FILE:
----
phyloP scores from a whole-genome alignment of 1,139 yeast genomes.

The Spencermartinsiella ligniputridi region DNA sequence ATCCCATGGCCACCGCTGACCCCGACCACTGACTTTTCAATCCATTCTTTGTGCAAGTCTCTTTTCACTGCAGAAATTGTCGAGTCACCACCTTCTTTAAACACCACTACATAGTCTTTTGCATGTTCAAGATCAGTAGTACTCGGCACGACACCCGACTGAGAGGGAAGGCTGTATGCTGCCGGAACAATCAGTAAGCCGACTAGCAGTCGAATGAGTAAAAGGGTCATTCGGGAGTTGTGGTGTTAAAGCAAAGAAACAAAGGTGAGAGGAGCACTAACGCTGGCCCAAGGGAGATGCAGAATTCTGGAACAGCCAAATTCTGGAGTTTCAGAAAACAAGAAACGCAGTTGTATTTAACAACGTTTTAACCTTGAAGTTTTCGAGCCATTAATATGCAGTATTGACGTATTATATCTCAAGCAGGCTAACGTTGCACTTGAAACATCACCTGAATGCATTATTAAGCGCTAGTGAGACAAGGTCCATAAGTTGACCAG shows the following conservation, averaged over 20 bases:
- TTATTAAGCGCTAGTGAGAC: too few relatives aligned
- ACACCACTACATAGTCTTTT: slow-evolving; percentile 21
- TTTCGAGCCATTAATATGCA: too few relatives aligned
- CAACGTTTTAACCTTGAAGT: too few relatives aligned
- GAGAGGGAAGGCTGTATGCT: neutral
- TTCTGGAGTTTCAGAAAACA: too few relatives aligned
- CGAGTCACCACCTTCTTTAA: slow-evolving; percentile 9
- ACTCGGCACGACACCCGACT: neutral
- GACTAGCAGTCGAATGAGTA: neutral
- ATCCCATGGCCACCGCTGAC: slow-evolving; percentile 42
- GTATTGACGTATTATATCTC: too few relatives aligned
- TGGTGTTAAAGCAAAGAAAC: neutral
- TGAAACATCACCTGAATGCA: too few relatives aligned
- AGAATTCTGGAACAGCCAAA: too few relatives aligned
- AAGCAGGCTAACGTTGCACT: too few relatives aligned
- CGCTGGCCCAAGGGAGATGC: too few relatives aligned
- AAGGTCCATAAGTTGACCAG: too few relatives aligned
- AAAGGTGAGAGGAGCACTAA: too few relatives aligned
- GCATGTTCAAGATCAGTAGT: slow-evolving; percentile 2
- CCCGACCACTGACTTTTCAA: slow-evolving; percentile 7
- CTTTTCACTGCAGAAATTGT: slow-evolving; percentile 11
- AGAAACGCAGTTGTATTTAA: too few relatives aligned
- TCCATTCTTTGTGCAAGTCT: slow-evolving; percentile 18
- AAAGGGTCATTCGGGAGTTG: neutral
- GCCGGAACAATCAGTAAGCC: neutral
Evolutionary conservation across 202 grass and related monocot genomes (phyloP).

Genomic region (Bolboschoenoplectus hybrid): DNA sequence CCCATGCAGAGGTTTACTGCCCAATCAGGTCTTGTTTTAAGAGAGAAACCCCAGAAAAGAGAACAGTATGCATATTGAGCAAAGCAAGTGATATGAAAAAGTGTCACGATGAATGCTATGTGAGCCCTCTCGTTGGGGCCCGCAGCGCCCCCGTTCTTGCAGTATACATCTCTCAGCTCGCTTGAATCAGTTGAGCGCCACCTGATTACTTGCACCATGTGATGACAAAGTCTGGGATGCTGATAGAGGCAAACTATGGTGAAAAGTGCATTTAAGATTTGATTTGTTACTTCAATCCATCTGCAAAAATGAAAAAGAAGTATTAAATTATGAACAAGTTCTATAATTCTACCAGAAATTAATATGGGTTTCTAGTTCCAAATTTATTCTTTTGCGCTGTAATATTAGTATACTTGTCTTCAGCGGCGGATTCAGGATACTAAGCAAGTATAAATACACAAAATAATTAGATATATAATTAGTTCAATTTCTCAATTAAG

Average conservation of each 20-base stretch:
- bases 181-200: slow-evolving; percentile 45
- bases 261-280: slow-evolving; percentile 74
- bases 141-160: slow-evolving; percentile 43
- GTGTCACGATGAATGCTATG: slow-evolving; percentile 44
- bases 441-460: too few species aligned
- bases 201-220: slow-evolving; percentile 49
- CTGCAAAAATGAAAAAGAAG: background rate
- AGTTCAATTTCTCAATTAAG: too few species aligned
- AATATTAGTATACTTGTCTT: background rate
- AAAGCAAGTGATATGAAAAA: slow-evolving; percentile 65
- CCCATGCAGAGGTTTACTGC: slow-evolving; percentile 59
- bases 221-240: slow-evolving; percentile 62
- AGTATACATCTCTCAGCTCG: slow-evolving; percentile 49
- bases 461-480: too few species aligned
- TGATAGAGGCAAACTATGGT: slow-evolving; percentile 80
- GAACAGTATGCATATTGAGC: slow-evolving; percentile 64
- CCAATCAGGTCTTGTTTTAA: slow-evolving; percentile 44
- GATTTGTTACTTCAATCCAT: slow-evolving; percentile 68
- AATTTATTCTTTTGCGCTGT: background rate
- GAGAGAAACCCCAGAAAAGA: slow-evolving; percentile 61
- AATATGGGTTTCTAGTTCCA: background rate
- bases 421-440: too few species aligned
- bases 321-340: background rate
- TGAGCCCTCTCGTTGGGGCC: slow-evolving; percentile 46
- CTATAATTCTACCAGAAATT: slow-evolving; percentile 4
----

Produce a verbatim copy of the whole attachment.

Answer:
phyloP scores from a whole-genome alignment of 1,139 yeast genomes.

The Spencermartinsiella ligniputridi region DNA sequence ATCCCATGGCCACCGCTGACCCCGACCACTGACTTTTCAATCCATTCTTTGTGCAAGTCTCTTTTCACTGCAGAAATTGTCGAGTCACCACCTTCTTTAAACACCACTACATAGTCTTTTGCATGTTCAAGATCAGTAGTACTCGGCACGACACCCGACTGAGAGGGAAGGCTGTATGCTGCCGGAACAATCAGTAAGCCGACTAGCAGTCGAATGAGTAAAAGGGTCATTCGGGAGTTGTGGTGTTAAAGCAAAGAAACAAAGGTGAGAGGAGCACTAACGCTGGCCCAAGGGAGATGCAGAATTCTGGAACAGCCAAATTCTGGAGTTTCAGAAAACAAGAAACGCAGTTGTATTTAACAACGTTTTAACCTTGAAGTTTTCGAGCCATTAATATGCAGTATTGACGTATTATATCTCAAGCAGGCTAACGTTGCACTTGAAACATCACCTGAATGCATTATTAAGCGCTAGTGAGACAAGGTCCATAAGTTGACCAG shows the following conservation, averaged over 20 bases:
- TTATTAAGCGCTAGTGAGAC: too few relatives aligned
- ACACCACTACATAGTCTTTT: slow-evolving; percentile 21
- TTTCGAGCCATTAATATGCA: too few relatives aligned
- CAACGTTTTAACCTTGAAGT: too few relatives aligned
- GAGAGGGAAGGCTGTATGCT: neutral
- TTCTGGAGTTTCAGAAAACA: too few relatives aligned
- CGAGTCACCACCTTCTTTAA: slow-evolving; percentile 9
- ACTCGGCACGACACCCGACT: neutral
- GACTAGCAGTCGAATGAGTA: neutral
- ATCCCATGGCCACCGCTGAC: slow-evolving; percentile 42
- GTATTGACGTATTATATCTC: too few relatives aligned
- TGGTGTTAAAGCAAAGAAAC: neutral
- TGAAACATCACCTGAATGCA: too few relatives aligned
- AGAATTCTGGAACAGCCAAA: too few relatives aligned
- AAGCAGGCTAACGTTGCACT: too few relatives aligned
- CGCTGGCCCAAGGGAGATGC: too few relatives aligned
- AAGGTCCATAAGTTGACCAG: too few relatives aligned
- AAAGGTGAGAGGAGCACTAA: too few relatives aligned
- GCATGTTCAAGATCAGTAGT: slow-evolving; percentile 2
- CCCGACCACTGACTTTTCAA: slow-evolving; percentile 7
- CTTTTCACTGCAGAAATTGT: slow-evolving; percentile 11
- AGAAACGCAGTTGTATTTAA: too few relatives aligned
- TCCATTCTTTGTGCAAGTCT: slow-evolving; percentile 18
- AAAGGGTCATTCGGGAGTTG: neutral
- GCCGGAACAATCAGTAAGCC: neutral
Evolutionary conservation across 202 grass and related monocot genomes (phyloP).

Genomic region (Bolboschoenoplectus hybrid): DNA sequence CCCATGCAGAGGTTTACTGCCCAATCAGGTCTTGTTTTAAGAGAGAAACCCCAGAAAAGAGAACAGTATGCATATTGAGCAAAGCAAGTGATATGAAAAAGTGTCACGATGAATGCTATGTGAGCCCTCTCGTTGGGGCCCGCAGCGCCCCCGTTCTTGCAGTATACATCTCTCAGCTCGCTTGAATCAGTTGAGCGCCACCTGATTACTTGCACCATGTGATGACAAAGTCTGGGATGCTGATAGAGGCAAACTATGGTGAAAAGTGCATTTAAGATTTGATTTGTTACTTCAATCCATCTGCAAAAATGAAAAAGAAGTATTAAATTATGAACAAGTTCTATAATTCTACCAGAAATTAATATGGGTTTCTAGTTCCAAATTTATTCTTTTGCGCTGTAATATTAGTATACTTGTCTTCAGCGGCGGATTCAGGATACTAAGCAAGTATAAATACACAAAATAATTAGATATATAATTAGTTCAATTTCTCAATTAAG

Average conservation of each 20-base stretch:
- bases 181-200: slow-evolving; percentile 45
- bases 261-280: slow-evolving; percentile 74
- bases 141-160: slow-evolving; percentile 43
- GTGTCACGATGAATGCTATG: slow-evolving; percentile 44
- bases 441-460: too few species aligned
- bases 201-220: slow-evolving; percentile 49
- CTGCAAAAATGAAAAAGAAG: background rate
- AGTTCAATTTCTCAATTAAG: too few species aligned
- AATATTAGTATACTTGTCTT: background rate
- AAAGCAAGTGATATGAAAAA: slow-evolving; percentile 65
- CCCATGCAGAGGTTTACTGC: slow-evolving; percentile 59
- bases 221-240: slow-evolving; percentile 62
- AGTATACATCTCTCAGCTCG: slow-evolving; percentile 49
- bases 461-480: too few species aligned
- TGATAGAGGCAAACTATGGT: slow-evolving; percentile 80
- GAACAGTATGCATATTGAGC: slow-evolving; percentile 64
- CCAATCAGGTCTTGTTTTAA: slow-evolving; percentile 44
- GATTTGTTACTTCAATCCAT: slow-evolving; percentile 68
- AATTTATTCTTTTGCGCTGT: background rate
- GAGAGAAACCCCAGAAAAGA: slow-evolving; percentile 61
- AATATGGGTTTCTAGTTCCA: background rate
- bases 421-440: too few species aligned
- bases 321-340: background rate
- TGAGCCCTCTCGTTGGGGCC: slow-evolving; percentile 46
- CTATAATTCTACCAGAAATT: slow-evolving; percentile 4